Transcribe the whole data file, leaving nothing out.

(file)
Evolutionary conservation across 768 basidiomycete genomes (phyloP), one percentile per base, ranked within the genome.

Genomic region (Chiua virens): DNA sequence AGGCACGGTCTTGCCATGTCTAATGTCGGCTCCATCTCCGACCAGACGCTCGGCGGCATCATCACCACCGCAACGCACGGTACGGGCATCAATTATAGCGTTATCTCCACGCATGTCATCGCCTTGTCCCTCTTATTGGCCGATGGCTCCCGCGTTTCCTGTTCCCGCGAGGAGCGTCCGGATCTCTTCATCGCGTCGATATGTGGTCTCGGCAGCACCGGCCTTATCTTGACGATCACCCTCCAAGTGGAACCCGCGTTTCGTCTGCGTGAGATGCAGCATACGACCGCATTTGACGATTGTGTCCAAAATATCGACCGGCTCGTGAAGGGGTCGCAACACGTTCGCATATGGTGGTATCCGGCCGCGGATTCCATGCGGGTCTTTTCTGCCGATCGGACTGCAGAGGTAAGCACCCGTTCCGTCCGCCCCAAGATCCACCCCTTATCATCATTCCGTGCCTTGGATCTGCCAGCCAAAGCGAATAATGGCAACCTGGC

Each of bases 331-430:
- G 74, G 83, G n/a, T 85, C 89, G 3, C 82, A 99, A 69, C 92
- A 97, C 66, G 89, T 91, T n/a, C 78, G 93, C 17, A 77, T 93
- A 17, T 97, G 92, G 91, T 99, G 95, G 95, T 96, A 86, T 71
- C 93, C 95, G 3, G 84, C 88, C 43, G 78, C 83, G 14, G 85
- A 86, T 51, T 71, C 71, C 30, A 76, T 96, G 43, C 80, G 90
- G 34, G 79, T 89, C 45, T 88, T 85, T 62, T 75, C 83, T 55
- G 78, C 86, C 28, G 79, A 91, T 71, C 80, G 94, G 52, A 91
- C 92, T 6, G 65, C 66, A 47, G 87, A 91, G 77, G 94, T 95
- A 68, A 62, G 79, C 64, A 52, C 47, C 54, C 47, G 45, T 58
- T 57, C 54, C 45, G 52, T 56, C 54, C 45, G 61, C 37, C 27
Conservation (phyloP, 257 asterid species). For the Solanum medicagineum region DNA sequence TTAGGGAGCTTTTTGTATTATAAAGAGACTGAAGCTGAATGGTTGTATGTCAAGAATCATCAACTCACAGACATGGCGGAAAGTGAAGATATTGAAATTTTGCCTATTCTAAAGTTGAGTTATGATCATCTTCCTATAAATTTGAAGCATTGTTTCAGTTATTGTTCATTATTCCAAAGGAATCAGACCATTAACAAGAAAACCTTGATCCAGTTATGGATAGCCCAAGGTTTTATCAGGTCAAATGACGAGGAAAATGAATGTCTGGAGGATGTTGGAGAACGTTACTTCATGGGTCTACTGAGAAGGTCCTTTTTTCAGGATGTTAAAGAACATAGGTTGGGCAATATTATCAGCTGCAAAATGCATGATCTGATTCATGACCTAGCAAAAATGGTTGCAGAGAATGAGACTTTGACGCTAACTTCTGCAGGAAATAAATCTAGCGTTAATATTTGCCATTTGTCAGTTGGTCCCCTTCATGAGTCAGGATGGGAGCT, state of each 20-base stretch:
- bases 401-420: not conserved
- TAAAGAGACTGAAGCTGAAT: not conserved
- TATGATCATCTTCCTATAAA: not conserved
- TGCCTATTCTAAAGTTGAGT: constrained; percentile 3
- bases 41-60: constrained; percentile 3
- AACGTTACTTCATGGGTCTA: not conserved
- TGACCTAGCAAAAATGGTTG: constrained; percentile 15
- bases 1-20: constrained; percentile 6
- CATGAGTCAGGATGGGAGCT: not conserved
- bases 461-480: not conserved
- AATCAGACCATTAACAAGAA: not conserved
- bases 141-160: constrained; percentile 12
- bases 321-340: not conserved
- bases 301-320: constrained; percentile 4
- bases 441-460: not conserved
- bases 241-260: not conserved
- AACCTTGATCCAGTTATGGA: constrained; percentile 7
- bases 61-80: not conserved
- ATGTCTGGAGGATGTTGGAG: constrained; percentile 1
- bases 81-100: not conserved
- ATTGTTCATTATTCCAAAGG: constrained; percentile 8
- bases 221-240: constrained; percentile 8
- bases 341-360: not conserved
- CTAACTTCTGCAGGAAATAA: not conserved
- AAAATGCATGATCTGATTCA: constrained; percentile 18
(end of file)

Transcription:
Evolutionary conservation across 768 basidiomycete genomes (phyloP), one percentile per base, ranked within the genome.

Genomic region (Chiua virens): DNA sequence AGGCACGGTCTTGCCATGTCTAATGTCGGCTCCATCTCCGACCAGACGCTCGGCGGCATCATCACCACCGCAACGCACGGTACGGGCATCAATTATAGCGTTATCTCCACGCATGTCATCGCCTTGTCCCTCTTATTGGCCGATGGCTCCCGCGTTTCCTGTTCCCGCGAGGAGCGTCCGGATCTCTTCATCGCGTCGATATGTGGTCTCGGCAGCACCGGCCTTATCTTGACGATCACCCTCCAAGTGGAACCCGCGTTTCGTCTGCGTGAGATGCAGCATACGACCGCATTTGACGATTGTGTCCAAAATATCGACCGGCTCGTGAAGGGGTCGCAACACGTTCGCATATGGTGGTATCCGGCCGCGGATTCCATGCGGGTCTTTTCTGCCGATCGGACTGCAGAGGTAAGCACCCGTTCCGTCCGCCCCAAGATCCACCCCTTATCATCATTCCGTGCCTTGGATCTGCCAGCCAAAGCGAATAATGGCAACCTGGC

Each of bases 331-430:
- G 74, G 83, G n/a, T 85, C 89, G 3, C 82, A 99, A 69, C 92
- A 97, C 66, G 89, T 91, T n/a, C 78, G 93, C 17, A 77, T 93
- A 17, T 97, G 92, G 91, T 99, G 95, G 95, T 96, A 86, T 71
- C 93, C 95, G 3, G 84, C 88, C 43, G 78, C 83, G 14, G 85
- A 86, T 51, T 71, C 71, C 30, A 76, T 96, G 43, C 80, G 90
- G 34, G 79, T 89, C 45, T 88, T 85, T 62, T 75, C 83, T 55
- G 78, C 86, C 28, G 79, A 91, T 71, C 80, G 94, G 52, A 91
- C 92, T 6, G 65, C 66, A 47, G 87, A 91, G 77, G 94, T 95
- A 68, A 62, G 79, C 64, A 52, C 47, C 54, C 47, G 45, T 58
- T 57, C 54, C 45, G 52, T 56, C 54, C 45, G 61, C 37, C 27
Conservation (phyloP, 257 asterid species). For the Solanum medicagineum region DNA sequence TTAGGGAGCTTTTTGTATTATAAAGAGACTGAAGCTGAATGGTTGTATGTCAAGAATCATCAACTCACAGACATGGCGGAAAGTGAAGATATTGAAATTTTGCCTATTCTAAAGTTGAGTTATGATCATCTTCCTATAAATTTGAAGCATTGTTTCAGTTATTGTTCATTATTCCAAAGGAATCAGACCATTAACAAGAAAACCTTGATCCAGTTATGGATAGCCCAAGGTTTTATCAGGTCAAATGACGAGGAAAATGAATGTCTGGAGGATGTTGGAGAACGTTACTTCATGGGTCTACTGAGAAGGTCCTTTTTTCAGGATGTTAAAGAACATAGGTTGGGCAATATTATCAGCTGCAAAATGCATGATCTGATTCATGACCTAGCAAAAATGGTTGCAGAGAATGAGACTTTGACGCTAACTTCTGCAGGAAATAAATCTAGCGTTAATATTTGCCATTTGTCAGTTGGTCCCCTTCATGAGTCAGGATGGGAGCT, state of each 20-base stretch:
- bases 401-420: not conserved
- TAAAGAGACTGAAGCTGAAT: not conserved
- TATGATCATCTTCCTATAAA: not conserved
- TGCCTATTCTAAAGTTGAGT: constrained; percentile 3
- bases 41-60: constrained; percentile 3
- AACGTTACTTCATGGGTCTA: not conserved
- TGACCTAGCAAAAATGGTTG: constrained; percentile 15
- bases 1-20: constrained; percentile 6
- CATGAGTCAGGATGGGAGCT: not conserved
- bases 461-480: not conserved
- AATCAGACCATTAACAAGAA: not conserved
- bases 141-160: constrained; percentile 12
- bases 321-340: not conserved
- bases 301-320: constrained; percentile 4
- bases 441-460: not conserved
- bases 241-260: not conserved
- AACCTTGATCCAGTTATGGA: constrained; percentile 7
- bases 61-80: not conserved
- ATGTCTGGAGGATGTTGGAG: constrained; percentile 1
- bases 81-100: not conserved
- ATTGTTCATTATTCCAAAGG: constrained; percentile 8
- bases 221-240: constrained; percentile 8
- bases 341-360: not conserved
- CTAACTTCTGCAGGAAATAA: not conserved
- AAAATGCATGATCTGATTCA: constrained; percentile 18